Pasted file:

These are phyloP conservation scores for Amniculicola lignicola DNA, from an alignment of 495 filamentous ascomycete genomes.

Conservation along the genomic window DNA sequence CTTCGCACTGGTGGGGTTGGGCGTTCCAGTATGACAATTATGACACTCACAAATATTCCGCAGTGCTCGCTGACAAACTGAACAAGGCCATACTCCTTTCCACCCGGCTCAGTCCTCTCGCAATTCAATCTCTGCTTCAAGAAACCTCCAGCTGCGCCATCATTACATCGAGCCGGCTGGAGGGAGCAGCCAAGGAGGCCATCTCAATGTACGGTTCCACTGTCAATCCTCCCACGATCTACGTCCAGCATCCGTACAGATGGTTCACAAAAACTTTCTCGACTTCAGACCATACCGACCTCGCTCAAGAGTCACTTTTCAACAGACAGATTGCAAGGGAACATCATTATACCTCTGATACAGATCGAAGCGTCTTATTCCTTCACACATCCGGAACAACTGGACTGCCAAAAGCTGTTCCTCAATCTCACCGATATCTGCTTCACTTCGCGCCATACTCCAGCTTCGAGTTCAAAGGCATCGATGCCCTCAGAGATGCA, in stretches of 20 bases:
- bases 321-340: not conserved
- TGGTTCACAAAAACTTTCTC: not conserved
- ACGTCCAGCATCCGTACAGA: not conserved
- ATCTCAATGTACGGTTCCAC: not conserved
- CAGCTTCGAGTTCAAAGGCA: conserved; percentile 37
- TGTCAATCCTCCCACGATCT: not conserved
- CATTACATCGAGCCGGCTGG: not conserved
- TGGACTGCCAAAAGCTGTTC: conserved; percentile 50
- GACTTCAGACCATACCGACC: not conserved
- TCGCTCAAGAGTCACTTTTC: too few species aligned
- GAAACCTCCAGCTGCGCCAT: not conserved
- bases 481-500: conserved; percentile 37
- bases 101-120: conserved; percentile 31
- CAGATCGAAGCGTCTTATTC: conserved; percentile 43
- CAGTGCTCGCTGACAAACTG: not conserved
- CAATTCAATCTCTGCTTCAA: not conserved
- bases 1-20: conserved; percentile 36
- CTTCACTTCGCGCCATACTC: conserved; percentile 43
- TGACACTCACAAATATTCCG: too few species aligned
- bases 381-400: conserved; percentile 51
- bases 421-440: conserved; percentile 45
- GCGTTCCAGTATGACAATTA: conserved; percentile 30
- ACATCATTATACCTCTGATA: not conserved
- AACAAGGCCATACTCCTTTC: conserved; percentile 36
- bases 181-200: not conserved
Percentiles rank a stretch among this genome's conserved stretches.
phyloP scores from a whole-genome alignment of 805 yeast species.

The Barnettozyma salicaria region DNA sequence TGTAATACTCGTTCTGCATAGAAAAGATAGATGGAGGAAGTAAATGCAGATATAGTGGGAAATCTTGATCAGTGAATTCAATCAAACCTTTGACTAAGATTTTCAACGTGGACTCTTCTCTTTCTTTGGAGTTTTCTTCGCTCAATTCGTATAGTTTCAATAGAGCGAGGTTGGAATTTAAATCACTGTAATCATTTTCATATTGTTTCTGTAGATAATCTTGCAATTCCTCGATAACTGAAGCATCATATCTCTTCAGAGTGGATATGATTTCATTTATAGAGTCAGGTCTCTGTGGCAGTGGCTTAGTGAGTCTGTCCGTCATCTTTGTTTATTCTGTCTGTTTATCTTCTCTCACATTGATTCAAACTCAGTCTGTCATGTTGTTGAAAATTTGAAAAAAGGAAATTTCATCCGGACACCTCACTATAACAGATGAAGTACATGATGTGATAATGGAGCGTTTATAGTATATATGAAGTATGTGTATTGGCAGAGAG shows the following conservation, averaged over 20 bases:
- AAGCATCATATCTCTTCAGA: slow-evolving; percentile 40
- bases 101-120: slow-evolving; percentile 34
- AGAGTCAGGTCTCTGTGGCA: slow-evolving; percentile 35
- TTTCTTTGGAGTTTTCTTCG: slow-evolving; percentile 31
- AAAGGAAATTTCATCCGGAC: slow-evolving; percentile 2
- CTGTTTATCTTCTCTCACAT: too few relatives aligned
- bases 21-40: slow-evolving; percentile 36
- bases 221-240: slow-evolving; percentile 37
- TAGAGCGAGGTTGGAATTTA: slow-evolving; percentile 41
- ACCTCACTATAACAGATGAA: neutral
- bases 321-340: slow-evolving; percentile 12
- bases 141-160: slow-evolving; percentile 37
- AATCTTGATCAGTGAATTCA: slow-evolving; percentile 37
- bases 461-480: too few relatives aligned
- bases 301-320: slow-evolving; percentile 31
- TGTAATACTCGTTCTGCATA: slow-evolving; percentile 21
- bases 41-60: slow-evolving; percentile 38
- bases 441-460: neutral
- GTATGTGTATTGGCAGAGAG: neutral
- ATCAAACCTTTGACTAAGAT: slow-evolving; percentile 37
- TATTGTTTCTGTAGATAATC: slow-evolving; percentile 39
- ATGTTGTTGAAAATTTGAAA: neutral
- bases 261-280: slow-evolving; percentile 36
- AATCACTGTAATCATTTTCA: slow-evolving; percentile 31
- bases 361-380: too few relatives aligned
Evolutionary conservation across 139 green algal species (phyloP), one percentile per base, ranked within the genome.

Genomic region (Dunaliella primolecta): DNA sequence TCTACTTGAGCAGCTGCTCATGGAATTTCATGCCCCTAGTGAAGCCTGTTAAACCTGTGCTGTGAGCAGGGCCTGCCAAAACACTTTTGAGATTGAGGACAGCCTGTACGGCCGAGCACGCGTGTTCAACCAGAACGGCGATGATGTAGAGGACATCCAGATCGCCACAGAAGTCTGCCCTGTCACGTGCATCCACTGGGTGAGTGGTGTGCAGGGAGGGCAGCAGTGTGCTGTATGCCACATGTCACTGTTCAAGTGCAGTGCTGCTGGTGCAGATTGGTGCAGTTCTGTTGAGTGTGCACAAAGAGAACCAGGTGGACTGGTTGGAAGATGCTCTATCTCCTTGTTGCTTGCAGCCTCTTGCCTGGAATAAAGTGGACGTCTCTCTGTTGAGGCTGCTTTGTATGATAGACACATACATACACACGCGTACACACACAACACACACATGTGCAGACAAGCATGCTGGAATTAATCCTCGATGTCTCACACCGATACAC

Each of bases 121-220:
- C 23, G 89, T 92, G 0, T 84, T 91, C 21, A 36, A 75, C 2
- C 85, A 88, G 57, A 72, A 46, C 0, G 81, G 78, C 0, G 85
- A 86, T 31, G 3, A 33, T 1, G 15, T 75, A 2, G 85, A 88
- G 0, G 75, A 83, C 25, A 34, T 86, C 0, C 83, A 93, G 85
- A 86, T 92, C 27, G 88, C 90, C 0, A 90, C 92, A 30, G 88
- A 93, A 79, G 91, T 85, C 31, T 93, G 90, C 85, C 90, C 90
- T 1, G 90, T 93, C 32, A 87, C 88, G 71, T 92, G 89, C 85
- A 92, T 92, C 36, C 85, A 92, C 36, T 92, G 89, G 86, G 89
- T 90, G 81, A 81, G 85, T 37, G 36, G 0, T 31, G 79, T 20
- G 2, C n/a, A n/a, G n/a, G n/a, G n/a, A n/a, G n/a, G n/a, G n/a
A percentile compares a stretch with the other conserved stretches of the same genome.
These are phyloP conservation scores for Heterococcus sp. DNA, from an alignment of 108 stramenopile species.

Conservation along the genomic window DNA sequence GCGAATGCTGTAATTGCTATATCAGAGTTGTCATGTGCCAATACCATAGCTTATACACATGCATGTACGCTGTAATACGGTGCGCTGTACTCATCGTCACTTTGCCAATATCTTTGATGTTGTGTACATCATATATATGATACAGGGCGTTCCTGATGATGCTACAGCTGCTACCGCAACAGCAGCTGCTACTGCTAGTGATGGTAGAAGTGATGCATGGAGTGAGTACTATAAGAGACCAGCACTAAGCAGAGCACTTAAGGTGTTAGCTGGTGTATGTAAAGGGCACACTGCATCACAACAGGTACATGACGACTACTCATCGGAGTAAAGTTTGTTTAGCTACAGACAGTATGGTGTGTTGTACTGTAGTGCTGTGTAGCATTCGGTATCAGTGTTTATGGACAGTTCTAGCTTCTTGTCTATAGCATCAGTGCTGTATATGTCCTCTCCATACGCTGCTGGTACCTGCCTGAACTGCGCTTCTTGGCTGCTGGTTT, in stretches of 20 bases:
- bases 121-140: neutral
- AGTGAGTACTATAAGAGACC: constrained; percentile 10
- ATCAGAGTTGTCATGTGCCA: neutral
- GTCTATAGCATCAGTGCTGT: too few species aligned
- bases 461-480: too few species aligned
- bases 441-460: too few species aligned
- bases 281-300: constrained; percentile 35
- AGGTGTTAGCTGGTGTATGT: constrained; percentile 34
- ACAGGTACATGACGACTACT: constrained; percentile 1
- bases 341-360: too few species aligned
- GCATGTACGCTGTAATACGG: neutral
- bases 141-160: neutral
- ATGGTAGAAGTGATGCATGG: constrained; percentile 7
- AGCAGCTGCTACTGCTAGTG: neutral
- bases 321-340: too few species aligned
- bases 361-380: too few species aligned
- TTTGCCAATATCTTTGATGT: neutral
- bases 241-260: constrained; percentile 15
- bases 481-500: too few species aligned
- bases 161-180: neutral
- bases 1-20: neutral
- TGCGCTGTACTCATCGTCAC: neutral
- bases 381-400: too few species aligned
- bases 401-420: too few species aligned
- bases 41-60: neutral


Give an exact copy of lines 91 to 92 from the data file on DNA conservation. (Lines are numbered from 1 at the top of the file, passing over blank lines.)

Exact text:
- bases 161-180: neutral
- bases 1-20: neutral